(AP) Sandy Hook students, teachers head back to school
By JOHN CHRISTOFFERSEN and PAT EATON-ROBB
Since escaping a gunman’s rampage at their elementary school, the 8-year-old Connors triplets have suffered nightmares, jumped at noises and clung to their parents a little more than usual.
Now parents like David Connors are bracing to send their children back to school, nearly three weeks after the shooting rampage at Sandy Hook Elementary School in Newtown. It won’t be easy _ for the parents or the children, who heard the gunshots that killed 20 of their classmates and six educators.
Classes are starting Thursday at a repurposed school in the neighboring town of Monroe, where the students’ desks have been taken along with backpacks and other belongings that were left behind in the chaos following the shooting on Dec. 14. Families have been coming in to see the new school, and an open house is scheduled for Wednesday.
An army of workers has been getting the school ready, painting, moving furniture and even raising the floors in the bathrooms of the former middle school so the smaller elementary school students can reach the toilets.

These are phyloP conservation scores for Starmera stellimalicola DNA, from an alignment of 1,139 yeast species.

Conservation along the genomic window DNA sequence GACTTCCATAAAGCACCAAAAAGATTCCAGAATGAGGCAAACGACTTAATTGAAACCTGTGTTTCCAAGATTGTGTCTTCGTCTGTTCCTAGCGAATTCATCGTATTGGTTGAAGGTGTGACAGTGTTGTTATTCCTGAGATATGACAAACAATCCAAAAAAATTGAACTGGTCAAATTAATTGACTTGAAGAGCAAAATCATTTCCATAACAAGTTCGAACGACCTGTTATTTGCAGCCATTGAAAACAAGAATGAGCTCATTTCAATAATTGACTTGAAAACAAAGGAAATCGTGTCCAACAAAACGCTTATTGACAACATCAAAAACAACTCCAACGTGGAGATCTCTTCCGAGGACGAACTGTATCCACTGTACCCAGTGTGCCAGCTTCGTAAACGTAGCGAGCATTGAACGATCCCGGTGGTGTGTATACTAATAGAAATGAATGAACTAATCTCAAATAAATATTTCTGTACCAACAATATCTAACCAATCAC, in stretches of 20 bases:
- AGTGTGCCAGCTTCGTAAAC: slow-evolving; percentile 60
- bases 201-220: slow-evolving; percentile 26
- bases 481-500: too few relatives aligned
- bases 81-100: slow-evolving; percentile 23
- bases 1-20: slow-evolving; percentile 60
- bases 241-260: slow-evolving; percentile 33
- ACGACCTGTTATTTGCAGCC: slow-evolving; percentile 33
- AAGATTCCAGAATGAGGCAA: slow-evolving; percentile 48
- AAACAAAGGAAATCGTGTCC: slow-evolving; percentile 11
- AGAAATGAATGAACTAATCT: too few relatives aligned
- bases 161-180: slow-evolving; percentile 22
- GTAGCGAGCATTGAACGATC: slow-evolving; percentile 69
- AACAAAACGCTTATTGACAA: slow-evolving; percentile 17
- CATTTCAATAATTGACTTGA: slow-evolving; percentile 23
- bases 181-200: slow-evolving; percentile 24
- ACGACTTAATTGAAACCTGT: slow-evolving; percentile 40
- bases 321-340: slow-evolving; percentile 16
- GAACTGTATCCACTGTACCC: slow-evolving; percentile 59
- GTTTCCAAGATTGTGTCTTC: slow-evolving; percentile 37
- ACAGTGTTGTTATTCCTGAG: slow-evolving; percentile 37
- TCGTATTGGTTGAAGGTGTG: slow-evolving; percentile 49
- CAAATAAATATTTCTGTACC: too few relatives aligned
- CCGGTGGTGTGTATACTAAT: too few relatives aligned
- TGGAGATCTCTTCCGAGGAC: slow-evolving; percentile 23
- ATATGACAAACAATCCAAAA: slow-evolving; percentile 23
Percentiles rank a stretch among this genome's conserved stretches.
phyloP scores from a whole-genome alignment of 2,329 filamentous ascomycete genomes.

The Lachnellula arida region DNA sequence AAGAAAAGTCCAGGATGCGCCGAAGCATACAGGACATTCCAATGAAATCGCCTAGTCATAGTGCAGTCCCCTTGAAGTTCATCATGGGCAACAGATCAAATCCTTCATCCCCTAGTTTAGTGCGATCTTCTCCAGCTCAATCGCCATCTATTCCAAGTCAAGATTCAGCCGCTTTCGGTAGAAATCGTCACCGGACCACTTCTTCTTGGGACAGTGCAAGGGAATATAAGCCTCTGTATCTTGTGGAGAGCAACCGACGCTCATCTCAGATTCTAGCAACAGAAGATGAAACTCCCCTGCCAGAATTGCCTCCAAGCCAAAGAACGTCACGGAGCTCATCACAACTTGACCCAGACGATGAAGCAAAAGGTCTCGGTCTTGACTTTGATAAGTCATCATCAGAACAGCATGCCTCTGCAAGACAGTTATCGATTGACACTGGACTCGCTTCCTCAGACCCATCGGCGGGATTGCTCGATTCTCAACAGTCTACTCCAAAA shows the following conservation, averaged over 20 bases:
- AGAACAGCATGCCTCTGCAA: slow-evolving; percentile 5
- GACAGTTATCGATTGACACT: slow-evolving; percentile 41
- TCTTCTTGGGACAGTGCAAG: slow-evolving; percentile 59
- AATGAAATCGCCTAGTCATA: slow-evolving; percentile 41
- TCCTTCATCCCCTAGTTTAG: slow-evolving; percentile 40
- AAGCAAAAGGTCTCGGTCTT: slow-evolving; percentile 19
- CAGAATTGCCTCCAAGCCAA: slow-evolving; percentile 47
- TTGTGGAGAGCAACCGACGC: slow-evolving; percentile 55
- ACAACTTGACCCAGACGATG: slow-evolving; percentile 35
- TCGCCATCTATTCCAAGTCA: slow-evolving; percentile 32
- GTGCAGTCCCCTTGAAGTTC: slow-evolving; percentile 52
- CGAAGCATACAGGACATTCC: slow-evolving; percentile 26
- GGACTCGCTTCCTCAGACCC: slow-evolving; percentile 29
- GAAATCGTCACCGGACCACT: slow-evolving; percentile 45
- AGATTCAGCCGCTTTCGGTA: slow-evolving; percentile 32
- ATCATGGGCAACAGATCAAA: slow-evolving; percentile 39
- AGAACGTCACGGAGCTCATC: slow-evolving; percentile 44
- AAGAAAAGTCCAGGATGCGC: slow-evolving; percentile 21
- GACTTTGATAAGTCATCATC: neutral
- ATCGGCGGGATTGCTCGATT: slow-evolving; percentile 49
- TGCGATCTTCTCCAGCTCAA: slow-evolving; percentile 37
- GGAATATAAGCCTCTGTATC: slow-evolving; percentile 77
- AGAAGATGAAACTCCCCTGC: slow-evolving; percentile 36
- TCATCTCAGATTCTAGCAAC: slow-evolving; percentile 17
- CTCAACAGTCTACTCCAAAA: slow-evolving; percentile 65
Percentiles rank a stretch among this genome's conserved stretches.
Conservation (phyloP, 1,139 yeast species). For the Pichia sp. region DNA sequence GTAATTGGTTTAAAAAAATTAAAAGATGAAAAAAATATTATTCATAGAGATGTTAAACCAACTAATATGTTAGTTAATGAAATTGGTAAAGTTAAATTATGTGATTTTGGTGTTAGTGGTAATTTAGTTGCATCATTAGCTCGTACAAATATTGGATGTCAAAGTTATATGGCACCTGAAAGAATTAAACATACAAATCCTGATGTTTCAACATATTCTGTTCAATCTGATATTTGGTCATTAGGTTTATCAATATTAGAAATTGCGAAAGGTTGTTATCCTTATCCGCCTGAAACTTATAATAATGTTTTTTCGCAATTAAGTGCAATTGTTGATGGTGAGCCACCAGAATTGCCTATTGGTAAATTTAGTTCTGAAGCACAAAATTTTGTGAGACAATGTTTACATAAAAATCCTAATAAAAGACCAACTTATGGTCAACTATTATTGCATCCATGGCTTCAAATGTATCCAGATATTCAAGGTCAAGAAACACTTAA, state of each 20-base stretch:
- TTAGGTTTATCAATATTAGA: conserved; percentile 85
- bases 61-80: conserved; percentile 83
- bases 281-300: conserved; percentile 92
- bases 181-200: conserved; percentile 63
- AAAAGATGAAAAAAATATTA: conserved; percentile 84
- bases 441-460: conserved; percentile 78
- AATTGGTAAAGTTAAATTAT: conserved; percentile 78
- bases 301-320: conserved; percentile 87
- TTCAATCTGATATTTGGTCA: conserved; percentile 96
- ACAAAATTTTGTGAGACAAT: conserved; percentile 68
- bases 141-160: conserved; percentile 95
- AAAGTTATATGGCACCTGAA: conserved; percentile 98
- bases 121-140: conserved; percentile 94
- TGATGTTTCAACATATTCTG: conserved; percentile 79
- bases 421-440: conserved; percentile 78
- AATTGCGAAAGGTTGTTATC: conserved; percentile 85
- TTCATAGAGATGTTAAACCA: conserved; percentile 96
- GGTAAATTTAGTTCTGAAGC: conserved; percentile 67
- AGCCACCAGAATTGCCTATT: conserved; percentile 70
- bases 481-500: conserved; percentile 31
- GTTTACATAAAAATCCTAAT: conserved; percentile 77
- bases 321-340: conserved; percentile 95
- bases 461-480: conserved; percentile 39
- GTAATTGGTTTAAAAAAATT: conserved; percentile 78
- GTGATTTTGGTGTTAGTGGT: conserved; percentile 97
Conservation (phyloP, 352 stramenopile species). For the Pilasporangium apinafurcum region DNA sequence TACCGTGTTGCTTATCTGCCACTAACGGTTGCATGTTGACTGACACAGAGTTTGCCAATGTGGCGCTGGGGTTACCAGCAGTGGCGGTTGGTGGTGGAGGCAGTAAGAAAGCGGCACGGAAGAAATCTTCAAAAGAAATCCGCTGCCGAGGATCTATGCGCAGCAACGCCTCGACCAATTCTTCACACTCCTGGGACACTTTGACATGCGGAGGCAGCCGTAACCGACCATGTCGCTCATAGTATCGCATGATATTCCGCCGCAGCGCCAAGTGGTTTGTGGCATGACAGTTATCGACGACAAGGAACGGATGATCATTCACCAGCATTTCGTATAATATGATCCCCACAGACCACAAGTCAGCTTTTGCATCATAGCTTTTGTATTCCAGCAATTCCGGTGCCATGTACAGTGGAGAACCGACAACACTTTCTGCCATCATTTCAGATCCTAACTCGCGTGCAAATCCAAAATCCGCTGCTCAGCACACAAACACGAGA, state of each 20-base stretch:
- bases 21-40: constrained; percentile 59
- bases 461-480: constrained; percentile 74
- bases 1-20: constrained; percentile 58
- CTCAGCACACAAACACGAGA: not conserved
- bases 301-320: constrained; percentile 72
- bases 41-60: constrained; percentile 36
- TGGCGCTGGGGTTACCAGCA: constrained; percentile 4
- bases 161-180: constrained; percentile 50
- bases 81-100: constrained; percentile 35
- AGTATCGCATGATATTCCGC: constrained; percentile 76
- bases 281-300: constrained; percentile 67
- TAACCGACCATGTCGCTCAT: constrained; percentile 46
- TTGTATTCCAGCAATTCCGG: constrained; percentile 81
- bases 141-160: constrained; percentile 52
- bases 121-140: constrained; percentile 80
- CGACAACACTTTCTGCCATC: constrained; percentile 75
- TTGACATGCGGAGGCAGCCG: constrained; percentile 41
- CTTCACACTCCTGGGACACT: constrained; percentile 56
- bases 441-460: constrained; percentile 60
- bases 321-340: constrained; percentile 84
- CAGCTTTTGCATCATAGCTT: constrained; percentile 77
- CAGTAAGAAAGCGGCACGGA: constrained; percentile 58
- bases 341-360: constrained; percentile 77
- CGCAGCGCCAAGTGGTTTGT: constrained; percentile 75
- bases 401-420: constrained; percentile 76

Connors, a 40-year-old engineer, felt reassured after recently visiting the new setup at the former Chalk Hill school in Monroe. He said his children were excited to see their backpacks and coats, and that the family was greeted by a police officer at the door and grief counselors in the hallways.
Teachers will try to make it as normal a school day as possible for the children, schools Superintendent Janet Robinson said.
Teachers are returning as well, and some have already been working on their classrooms. At some point, all those will be honored, but officials are still working out how and when to do so, Robinson said.
After the evacuation, teachers grouped their children at a nearby fire station, Robinson said. One sang songs, while others read to the students, she said.
Julian Ford, a clinical psychologist at the University of Connecticut who helped counsel families in the days immediately following the shooting, recommended addressing it as questions come up but otherwise focusing on regular school work.
It will be important for parents and teachers to listen and be observant, Ford said.
Parents might have a harder time with fear than children, Ford said.
Before the shooting, a baby sitter would take Connors’ children to the bus stop. But Connors said he’ll probably take the third-graders to the bus the first few days.
His children, who escaped unharmed, ask questions about the gunman.
Connors said his children are excited to go back to school but predicted they might be nervous as the first day approaches. He hopes the grief counseling services continue, he said.